“Your job is to stand at the doors for the horse owners, trainers and their guests. Ensure they have a wristband on, open the doors for them and be pleasant. That’s it.” She gave us a smile, introduced us a man in charge of the room who placed one of us at each door and left. It was a lovely day.

That experience has stuck with me for more than 20 years. Image matters. Just with a little extra effort, I was able to improve what I was able to do. Now … I’m not at all saying that appearance is the only thing that matters. It isn’t. But no one can deny that others tend to make judgments based on how your present yourself. Neat and tidy doesn’t mean high-brow fashion labels but it is the fundamental rule of presenting yourself. And it’s also important to remember that internal beauty always reflects externally.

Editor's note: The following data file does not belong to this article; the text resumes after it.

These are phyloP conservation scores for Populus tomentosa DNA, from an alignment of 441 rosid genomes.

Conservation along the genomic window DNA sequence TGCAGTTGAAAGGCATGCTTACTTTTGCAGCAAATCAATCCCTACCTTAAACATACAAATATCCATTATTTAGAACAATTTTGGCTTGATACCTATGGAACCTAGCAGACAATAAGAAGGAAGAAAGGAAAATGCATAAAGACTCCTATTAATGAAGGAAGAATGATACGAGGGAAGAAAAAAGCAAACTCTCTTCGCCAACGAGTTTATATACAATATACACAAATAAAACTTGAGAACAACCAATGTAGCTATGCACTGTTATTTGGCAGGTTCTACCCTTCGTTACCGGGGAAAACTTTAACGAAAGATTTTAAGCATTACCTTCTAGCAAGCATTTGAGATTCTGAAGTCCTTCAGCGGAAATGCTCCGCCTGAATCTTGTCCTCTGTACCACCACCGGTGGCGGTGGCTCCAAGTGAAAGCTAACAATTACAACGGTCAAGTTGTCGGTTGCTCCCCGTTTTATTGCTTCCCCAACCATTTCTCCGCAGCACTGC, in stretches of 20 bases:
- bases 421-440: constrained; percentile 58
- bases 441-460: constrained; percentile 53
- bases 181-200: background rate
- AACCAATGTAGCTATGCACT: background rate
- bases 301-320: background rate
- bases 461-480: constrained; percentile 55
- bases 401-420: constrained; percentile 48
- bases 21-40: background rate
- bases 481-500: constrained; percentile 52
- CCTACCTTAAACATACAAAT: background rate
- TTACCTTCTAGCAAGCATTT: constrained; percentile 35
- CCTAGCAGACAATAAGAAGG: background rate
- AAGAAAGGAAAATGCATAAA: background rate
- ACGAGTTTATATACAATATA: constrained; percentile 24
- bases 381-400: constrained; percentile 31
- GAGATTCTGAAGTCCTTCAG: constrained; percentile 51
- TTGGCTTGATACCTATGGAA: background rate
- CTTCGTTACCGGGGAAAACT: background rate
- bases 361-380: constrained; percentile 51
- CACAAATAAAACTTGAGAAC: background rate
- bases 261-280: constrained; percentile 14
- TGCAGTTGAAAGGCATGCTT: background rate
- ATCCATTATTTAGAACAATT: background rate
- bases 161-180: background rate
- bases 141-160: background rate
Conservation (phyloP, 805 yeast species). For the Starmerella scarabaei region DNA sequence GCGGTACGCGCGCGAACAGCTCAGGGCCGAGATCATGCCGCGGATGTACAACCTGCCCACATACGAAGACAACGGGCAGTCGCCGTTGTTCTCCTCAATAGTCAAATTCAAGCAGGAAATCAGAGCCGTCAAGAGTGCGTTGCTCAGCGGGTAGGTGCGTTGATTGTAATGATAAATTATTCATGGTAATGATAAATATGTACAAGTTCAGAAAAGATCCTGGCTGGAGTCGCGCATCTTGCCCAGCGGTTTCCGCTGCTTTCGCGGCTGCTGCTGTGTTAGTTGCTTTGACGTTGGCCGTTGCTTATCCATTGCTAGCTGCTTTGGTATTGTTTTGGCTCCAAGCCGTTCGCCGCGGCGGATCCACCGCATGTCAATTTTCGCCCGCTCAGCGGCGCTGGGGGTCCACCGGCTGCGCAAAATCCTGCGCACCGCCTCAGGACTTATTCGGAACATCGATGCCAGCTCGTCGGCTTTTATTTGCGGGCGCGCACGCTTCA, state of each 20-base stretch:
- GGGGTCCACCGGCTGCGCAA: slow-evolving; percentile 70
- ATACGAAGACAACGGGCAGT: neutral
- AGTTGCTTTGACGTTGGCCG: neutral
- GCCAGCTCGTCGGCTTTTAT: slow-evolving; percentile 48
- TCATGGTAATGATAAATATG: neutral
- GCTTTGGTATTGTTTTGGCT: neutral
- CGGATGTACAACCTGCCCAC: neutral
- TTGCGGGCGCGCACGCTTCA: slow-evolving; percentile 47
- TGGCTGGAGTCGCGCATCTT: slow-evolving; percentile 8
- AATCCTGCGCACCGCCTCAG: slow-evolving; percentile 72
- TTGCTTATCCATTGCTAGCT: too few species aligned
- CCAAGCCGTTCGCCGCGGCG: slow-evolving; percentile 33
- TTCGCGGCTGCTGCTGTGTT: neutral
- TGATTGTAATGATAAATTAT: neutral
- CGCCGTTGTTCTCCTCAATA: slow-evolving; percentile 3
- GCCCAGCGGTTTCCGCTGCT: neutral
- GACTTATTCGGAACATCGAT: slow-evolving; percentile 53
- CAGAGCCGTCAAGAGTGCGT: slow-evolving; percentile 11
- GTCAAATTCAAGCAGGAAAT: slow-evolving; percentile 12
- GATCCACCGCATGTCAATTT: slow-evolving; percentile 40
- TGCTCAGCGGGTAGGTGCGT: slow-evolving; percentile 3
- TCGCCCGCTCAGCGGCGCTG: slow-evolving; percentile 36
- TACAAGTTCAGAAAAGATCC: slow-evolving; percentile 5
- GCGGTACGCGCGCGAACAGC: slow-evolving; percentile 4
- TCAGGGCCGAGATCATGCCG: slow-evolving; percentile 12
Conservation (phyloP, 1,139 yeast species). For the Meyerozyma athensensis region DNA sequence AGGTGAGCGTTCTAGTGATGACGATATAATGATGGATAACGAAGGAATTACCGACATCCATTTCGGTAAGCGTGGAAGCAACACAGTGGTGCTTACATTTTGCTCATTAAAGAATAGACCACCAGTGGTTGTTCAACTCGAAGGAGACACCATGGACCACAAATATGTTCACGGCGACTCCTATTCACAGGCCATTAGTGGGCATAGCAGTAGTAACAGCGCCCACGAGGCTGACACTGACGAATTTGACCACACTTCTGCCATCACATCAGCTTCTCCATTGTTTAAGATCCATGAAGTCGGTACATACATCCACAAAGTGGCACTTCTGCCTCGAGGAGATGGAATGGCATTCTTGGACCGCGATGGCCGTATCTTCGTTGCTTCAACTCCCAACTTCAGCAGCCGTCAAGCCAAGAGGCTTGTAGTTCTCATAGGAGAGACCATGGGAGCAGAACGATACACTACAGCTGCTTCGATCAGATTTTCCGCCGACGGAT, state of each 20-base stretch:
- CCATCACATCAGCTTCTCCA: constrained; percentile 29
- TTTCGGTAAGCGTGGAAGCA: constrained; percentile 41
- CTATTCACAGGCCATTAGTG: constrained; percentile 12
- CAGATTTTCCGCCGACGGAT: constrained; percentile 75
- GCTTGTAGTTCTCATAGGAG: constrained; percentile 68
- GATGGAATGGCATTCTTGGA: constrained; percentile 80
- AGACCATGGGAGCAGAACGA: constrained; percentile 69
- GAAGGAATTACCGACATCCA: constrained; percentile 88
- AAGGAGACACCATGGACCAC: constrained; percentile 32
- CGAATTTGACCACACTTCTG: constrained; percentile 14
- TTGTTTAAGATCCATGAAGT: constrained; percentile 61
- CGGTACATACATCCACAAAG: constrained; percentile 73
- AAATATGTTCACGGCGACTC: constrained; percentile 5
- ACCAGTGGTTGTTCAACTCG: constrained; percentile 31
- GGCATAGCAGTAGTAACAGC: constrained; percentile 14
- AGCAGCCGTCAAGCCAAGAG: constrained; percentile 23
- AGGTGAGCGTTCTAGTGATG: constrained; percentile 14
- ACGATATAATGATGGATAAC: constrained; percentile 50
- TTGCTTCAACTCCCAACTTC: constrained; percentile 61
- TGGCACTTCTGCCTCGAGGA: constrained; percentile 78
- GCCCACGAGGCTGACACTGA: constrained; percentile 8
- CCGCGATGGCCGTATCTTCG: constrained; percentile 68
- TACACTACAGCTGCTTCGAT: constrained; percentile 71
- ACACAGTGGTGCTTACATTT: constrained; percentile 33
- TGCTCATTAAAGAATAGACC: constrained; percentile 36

So thank you Churchill Downs staff of 1995 for teaching me a lesson that will forever stay with me. It has, and will continue to, serve me well.

 

Fab Four Things I Learned While Living in the West Indies

For the past 12 years I’ve had the privilege of working and living more than 2400 miles away from my native land. The experiences garnered throughout these years have made me into a better person, more effective leader and aware global citizen.  Here are four fabulous lessons I learned from my time in the West Indies:

  1. Open up. Forget the A/C and open up those doors and windows. More importantly, open up yourself. Don’t close off the sun, breeze, neighbors, and all those opportunities outside. Sure …  at times it may get uncomfortable but it’s worth it. Live life with an open door, mind and heart.